Is there any way to tell what color of eggs a chicken will lay? -Isabella, 8, Pullman, WA
If you want to find out what color eggs a chicken will lay, you might just want to take a look at its earlobes. You read that right. Chickens have earlobes.
At first, I wasn’t even sure where I might find a chicken’s ears, let alone the lobes. And as a cat, working with birds can sometimes be a bit, well, awkward.
Fortunately, my friend Rocio Crespo offered to help out. She’s a Washington State University veterinarian who investigates diseases in birds, including chickens.
Crespo pointed out that a chicken’s ears are located on each side of its head, just below the eyes. Their ears don’t stick out like ours do, she explained.
“The ear is inside the head,” Crespo said. “It’s hidden behind some feathers.”
And the earlobe is just below the ear, marked by a slight thickening of the skin. It is bare of feathers. The earlobes can give us clues about the egg colors. Crespo said that if a chicken’s earlobes are white, the eggs it lays tend to be white.
After a bit of research, I discovered that all bird eggs start out white. But sometimes, while the egg is developing, certain pigments give the shell color.
Birds are actually the only animals that lay colored eggs. As you may know, some chickens lay brown eggs. If a chicken lays brown eggs, it is likely that she has red earlobes.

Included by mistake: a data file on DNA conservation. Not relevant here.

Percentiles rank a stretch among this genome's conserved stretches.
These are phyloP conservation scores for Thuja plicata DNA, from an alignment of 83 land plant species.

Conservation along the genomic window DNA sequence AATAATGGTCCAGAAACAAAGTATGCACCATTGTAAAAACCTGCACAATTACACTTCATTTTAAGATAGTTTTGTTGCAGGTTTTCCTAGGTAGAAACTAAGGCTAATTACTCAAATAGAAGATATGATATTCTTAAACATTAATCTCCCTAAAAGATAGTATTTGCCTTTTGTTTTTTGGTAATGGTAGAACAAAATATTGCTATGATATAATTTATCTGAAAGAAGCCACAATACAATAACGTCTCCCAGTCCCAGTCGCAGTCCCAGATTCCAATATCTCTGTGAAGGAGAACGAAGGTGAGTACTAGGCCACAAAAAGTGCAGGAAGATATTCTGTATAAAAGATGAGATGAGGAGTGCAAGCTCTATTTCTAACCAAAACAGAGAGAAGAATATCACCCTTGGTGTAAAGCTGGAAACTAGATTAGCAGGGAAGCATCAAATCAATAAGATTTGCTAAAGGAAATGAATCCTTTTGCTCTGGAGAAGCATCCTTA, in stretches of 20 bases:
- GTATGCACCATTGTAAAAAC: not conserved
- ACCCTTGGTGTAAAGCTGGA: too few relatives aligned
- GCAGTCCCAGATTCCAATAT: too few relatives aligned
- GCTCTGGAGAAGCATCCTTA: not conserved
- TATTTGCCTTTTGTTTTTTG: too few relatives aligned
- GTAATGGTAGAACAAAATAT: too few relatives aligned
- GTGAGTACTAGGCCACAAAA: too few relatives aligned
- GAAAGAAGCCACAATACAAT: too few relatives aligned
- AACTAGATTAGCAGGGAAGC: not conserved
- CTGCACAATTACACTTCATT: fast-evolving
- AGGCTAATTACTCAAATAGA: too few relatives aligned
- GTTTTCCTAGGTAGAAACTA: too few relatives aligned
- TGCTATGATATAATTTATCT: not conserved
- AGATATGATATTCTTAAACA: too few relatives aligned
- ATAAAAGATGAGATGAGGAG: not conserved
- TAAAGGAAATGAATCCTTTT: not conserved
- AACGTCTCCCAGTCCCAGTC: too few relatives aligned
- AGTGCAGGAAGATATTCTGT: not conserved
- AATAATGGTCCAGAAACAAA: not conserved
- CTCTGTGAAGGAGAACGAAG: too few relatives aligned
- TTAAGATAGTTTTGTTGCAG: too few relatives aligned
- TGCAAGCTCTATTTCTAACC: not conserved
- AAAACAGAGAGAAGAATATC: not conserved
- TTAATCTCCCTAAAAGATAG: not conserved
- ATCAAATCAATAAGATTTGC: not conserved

As usual, there are some exceptions to the rule. Some chickens with red earlobes may also lay greenish eggs or blue eggs.
While there seems to be an earlobe–egg correlation, scientists aren’t entirely sure why. But it might be because the genes that hold the instructions for earlobe and eggshell color are close together, Crespo adds.
Crespo said the key to really understanding egg color goes back to a bird’s genetics.
Scientists can learn more about birds as they look at the genotype, or the genetic makeup, of the organism. It’s like exploring a set of instructions for how an organism will develop.
They can also look at the phenotype, or the physical traits we can observe. For example, feather and eggshell color.
“It’s all part of the genetics,” Crespo said. “That’s part of why your skin is white or brown, or why your hair is red or blonde or black. It’s the same thing with the chickens. The egg color is part of their breed.”
Depending on the breed, a hen will lay about 500 eggs in her lifetime. And whether an egg is brown or white, it’s still the same on the inside. They taste the same and are equally nutritious.
A few readers have also been wondering which came first—the chicken or the egg. It’s a good question. But we’ll save that one for another time.
In the meantime, try making a bouncy egg and explore other experiments at pinterest.com/AskDrUniverse. Send a picture of your project to Dr.Universe@wsu.edu for a chance to be featured on askDrUniverse.wsu.edu.